It’s very important that you find quick and easy ways to get to know your students. We use this learning inventories to learn more about our students at the beginning of the school year.
Rule # 2 – Respect Property
I like having this rule because it covers so much – personal property, school supplies, wastefulness, and cleaning up after oneself. For school supplies, I like to get really specific – for example, how to use and not use glue sticks, how to store markers, what to do when you are done using a particular item, what to do when the stapler jams, the right way to use flexible seating options, what is allowed and not allowed in the recycle bin, and what to do if you are using something and it breaks or runs out.
This is the most concrete rule to teach, so younger students usually pick up on this one quickly. You can have students demonstrate this rule as different scenarios come up. The first time you play a math game with dice, for example, you will need to show students how you want them to roll the dice. Otherwise, you will have loud dice slamming all over the place, dice flying off desks, etc. Be sure to give every student the chance to practice using materials appropriately.
Rule # 3 – Respect Learning
Students come to school to learn, and the learning process must be respected. Respecting learning involves many aspects. Students need to first understand that all people learn differently and express their learning differently. Explain to students that some people learn best by seeing, some learn best by hearing, and some learn best by doing (hands-on). Some people take longer in certain subjects, require more practice, or have disabilities that make learning more challenging. This is a great chance to talk about growth mindset, and to emphasize growth mindset in your classroom. Here’s a post we wrote about using growth mindset with your students.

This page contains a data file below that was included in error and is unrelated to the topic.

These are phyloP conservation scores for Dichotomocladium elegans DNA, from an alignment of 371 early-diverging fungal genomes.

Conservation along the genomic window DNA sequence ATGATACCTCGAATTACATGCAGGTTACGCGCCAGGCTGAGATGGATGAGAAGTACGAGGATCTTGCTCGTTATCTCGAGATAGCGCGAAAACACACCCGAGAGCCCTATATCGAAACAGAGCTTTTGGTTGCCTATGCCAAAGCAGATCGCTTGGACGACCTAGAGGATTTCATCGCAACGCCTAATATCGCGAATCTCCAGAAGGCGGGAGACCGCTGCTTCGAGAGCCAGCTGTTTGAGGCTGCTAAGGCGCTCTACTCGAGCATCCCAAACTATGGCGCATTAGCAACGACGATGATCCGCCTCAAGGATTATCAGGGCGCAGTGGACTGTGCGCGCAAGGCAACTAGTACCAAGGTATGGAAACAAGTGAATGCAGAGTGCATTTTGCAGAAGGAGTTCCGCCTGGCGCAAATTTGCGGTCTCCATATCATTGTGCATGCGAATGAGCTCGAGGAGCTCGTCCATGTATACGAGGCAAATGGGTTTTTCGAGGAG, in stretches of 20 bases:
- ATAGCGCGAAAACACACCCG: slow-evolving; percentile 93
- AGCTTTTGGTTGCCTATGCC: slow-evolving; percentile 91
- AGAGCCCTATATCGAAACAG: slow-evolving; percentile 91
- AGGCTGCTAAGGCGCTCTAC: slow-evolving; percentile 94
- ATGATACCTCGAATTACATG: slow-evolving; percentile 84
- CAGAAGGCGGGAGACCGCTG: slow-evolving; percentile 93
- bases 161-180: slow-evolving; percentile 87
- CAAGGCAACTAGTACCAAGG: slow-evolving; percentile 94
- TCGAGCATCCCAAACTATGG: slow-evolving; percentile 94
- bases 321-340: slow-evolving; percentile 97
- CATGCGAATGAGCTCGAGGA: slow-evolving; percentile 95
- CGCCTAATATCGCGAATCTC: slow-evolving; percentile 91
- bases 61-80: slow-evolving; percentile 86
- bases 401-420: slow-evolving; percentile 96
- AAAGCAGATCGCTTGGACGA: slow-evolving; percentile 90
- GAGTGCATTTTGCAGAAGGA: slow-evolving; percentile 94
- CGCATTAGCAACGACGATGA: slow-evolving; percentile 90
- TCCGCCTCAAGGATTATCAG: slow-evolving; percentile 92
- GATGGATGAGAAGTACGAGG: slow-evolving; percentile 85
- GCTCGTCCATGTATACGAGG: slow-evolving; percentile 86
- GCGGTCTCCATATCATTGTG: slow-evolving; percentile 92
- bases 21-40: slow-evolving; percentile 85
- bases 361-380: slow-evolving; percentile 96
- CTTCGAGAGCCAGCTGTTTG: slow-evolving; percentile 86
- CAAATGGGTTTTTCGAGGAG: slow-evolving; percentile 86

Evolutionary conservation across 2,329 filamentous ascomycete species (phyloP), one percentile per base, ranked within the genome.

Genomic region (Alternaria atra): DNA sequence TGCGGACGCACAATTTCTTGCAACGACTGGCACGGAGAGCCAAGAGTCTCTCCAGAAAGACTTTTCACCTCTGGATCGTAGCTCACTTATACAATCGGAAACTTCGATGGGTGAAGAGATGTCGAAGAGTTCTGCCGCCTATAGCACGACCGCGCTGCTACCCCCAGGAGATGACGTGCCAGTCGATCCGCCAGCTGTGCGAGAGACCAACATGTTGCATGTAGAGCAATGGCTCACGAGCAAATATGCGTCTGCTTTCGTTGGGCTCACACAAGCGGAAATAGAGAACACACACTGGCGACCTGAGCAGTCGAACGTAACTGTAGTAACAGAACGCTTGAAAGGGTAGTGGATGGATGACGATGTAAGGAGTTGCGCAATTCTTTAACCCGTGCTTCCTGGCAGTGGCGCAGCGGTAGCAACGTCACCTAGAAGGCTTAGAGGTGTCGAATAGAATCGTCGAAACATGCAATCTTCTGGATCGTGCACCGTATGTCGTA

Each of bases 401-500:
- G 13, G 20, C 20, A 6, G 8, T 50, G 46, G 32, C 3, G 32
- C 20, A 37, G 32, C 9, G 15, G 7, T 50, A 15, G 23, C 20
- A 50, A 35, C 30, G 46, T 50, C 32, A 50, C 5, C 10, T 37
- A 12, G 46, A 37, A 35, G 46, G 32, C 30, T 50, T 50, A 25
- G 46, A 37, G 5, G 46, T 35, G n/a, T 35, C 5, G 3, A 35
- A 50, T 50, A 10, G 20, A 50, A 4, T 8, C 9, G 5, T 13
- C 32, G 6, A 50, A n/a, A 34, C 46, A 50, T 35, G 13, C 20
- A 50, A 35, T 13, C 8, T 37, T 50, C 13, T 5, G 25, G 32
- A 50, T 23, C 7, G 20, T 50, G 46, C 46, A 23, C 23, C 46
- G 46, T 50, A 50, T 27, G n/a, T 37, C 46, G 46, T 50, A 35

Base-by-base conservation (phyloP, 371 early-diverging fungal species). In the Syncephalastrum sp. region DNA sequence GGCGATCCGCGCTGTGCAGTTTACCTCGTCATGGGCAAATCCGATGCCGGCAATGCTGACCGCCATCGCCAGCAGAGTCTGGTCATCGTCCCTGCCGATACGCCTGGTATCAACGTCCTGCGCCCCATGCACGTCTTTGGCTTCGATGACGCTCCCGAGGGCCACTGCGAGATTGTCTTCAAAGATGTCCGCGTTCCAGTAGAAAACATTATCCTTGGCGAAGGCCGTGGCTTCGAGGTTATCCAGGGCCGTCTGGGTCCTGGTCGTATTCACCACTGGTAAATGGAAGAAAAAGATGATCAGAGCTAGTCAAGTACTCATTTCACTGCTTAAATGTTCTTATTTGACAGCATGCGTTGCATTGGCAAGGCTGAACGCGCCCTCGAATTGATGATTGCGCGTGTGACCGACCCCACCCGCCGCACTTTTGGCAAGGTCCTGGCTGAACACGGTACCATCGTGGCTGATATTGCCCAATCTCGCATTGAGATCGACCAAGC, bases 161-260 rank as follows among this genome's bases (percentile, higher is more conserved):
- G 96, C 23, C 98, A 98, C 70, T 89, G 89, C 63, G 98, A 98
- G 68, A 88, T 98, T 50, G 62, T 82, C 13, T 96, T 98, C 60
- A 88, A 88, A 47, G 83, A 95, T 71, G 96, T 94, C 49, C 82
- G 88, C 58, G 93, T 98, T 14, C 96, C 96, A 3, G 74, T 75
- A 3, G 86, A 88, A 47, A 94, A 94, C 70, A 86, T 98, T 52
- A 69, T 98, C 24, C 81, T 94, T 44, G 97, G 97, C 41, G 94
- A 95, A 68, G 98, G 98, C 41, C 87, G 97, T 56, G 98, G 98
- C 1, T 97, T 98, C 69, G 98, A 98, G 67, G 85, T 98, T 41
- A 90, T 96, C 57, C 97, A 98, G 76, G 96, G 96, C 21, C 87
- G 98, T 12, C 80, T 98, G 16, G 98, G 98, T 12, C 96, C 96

Students also need to know how to support the learning process with their classmates. For example, telling your classmate the answer may SEEM like helping, but it actually takes away their chance to learn. Teach students how to ask guiding questions to help their classmates in the learning process.
Respecting learning involves making sure the classroom stays quiet when it needs to be quiet (such as during an assessment or a presentation), and hearing all voices when students are working in collaborative groups. It involves students being actively involved in their own learning. This means keeping the classroom free of distractions (outside toys, cell phones), expecting all students to participate (even though participation may look different for each student), and expecting students to ask for help when they need it.
Asking the questions, “Are we respecting learning right now?” or “Are we respecting ____’s right to learn?” will help your students focus on this rule.
These three rules will cover pretty much any classroom issue or situation that comes up throughout the year. The key is making each rule clear and explicit, practicing each rule as it is introduced and as often as necessary, and positively praising students when they follow the rules.